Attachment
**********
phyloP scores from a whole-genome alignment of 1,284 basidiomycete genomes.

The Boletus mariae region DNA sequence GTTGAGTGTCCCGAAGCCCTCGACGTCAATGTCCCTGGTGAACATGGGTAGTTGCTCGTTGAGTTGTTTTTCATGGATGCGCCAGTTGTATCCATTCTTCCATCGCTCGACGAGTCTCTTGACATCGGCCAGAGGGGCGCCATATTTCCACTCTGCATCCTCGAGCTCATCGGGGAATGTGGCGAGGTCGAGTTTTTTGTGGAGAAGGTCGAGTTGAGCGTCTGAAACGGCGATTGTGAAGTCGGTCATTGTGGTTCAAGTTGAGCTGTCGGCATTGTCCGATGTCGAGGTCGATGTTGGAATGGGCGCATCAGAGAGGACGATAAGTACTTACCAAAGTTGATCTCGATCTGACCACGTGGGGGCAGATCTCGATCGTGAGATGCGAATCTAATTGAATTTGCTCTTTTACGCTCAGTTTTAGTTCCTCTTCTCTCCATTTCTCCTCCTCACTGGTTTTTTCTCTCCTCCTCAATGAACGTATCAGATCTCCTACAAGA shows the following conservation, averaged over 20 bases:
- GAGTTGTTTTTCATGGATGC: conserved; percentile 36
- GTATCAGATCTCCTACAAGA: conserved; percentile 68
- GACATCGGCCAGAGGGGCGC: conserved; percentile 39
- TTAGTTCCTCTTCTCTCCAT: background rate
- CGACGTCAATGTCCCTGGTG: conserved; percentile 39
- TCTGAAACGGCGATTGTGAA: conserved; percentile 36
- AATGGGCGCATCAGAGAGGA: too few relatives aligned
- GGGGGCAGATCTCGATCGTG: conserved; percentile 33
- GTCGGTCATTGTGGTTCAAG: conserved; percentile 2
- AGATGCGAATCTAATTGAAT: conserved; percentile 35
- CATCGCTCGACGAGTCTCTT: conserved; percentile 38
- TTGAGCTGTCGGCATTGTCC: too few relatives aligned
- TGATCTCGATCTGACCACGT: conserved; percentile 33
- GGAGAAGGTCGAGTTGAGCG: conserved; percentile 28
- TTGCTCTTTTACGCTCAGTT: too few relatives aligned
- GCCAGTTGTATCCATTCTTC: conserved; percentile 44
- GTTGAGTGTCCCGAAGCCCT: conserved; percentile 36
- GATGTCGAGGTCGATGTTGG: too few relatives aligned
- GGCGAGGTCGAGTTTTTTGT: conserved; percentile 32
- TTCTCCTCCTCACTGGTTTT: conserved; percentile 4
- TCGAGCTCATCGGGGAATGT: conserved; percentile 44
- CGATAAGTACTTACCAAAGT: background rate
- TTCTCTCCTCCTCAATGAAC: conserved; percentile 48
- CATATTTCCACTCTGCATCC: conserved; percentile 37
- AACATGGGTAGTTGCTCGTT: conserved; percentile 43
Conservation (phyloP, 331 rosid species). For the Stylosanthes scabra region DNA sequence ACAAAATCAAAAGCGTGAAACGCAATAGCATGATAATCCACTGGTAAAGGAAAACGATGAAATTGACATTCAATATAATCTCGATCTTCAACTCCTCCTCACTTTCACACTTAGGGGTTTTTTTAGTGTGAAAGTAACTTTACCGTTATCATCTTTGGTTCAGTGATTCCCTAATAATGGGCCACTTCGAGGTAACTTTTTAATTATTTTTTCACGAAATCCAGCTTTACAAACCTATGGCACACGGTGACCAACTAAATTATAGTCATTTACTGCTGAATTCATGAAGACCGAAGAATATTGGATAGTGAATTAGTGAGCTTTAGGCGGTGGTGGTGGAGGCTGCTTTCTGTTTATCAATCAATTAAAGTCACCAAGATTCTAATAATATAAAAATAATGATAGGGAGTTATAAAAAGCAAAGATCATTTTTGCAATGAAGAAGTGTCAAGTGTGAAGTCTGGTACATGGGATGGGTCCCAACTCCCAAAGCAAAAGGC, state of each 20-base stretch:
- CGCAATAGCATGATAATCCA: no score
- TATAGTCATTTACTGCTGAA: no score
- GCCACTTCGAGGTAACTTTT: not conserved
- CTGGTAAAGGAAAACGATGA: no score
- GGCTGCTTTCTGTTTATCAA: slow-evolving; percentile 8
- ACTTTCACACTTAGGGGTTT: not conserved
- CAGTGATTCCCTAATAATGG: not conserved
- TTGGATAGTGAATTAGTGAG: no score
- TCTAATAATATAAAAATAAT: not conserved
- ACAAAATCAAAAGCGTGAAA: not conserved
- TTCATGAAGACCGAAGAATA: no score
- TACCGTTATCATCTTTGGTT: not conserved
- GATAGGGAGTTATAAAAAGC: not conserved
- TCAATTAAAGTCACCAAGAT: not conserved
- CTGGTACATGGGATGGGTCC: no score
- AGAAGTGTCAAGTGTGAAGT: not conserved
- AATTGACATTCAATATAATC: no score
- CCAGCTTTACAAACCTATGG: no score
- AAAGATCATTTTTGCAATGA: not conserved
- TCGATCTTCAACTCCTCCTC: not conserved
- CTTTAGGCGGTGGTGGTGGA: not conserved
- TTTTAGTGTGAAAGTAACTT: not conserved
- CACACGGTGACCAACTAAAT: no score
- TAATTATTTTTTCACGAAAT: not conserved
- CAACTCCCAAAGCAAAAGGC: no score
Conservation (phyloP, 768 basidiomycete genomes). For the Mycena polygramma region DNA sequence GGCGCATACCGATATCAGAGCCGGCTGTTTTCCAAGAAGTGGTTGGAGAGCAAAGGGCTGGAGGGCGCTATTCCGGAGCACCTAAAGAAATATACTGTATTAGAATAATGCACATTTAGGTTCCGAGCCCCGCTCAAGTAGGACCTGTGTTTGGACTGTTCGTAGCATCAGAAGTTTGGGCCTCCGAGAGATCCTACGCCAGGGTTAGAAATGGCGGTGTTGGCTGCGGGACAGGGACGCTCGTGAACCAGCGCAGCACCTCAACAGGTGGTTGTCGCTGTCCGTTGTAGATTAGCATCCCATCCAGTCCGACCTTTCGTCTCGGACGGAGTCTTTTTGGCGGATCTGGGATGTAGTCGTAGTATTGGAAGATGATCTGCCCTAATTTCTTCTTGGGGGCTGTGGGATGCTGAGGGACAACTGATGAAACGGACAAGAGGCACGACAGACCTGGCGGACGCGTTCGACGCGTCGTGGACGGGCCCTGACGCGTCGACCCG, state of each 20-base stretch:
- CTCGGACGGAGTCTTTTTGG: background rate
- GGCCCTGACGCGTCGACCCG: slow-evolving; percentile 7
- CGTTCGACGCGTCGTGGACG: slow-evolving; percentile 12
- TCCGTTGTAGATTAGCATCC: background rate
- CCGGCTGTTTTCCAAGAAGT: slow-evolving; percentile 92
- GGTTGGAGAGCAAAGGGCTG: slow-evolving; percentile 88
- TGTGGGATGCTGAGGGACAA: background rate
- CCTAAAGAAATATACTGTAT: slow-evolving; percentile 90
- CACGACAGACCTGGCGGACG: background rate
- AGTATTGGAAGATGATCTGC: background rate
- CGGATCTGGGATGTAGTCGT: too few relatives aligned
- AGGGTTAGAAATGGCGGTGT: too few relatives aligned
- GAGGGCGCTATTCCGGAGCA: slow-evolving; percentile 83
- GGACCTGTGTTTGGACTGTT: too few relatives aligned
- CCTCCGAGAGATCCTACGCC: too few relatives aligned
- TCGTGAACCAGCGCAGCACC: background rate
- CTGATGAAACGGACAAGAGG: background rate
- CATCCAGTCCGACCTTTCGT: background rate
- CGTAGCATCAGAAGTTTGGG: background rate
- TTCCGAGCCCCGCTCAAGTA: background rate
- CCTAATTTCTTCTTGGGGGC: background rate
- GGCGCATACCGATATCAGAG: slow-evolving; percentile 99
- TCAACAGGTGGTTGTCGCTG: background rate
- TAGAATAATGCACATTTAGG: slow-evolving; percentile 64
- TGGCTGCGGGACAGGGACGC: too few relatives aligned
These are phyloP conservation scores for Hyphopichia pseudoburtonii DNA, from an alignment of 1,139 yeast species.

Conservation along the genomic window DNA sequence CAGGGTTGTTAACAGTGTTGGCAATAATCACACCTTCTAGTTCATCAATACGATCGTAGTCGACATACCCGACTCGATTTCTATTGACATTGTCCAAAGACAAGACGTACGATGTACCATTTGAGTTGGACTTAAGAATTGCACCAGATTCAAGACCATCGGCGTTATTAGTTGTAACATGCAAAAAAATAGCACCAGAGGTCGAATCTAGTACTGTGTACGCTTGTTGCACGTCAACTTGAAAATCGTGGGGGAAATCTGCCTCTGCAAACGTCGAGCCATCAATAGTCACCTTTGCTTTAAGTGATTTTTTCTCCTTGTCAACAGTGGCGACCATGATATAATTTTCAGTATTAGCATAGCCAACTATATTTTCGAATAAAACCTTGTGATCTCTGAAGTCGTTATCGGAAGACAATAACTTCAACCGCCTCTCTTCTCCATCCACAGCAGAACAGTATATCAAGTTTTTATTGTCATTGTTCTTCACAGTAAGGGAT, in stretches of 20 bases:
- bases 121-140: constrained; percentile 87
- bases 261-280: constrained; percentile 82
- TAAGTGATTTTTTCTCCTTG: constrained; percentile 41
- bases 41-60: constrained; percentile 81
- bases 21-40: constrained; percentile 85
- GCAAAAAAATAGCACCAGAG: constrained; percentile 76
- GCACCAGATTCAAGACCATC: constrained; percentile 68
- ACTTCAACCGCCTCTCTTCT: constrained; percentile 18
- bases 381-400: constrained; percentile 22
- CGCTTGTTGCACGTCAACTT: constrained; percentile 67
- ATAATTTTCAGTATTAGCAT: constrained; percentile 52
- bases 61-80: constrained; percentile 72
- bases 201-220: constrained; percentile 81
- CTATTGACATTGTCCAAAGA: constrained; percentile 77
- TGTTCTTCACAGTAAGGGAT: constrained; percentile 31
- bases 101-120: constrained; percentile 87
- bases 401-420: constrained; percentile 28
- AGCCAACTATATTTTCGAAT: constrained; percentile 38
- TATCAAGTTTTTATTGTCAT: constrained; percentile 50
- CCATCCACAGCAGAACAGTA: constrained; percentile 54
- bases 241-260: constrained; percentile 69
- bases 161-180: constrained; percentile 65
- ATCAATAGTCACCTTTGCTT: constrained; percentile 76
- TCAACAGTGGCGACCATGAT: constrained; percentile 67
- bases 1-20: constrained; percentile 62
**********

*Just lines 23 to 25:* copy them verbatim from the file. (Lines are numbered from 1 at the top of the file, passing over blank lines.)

- TCGAGCTCATCGGGGAATGT: conserved; percentile 44
- CGATAAGTACTTACCAAAGT: background rate
- TTCTCTCCTCCTCAATGAAC: conserved; percentile 48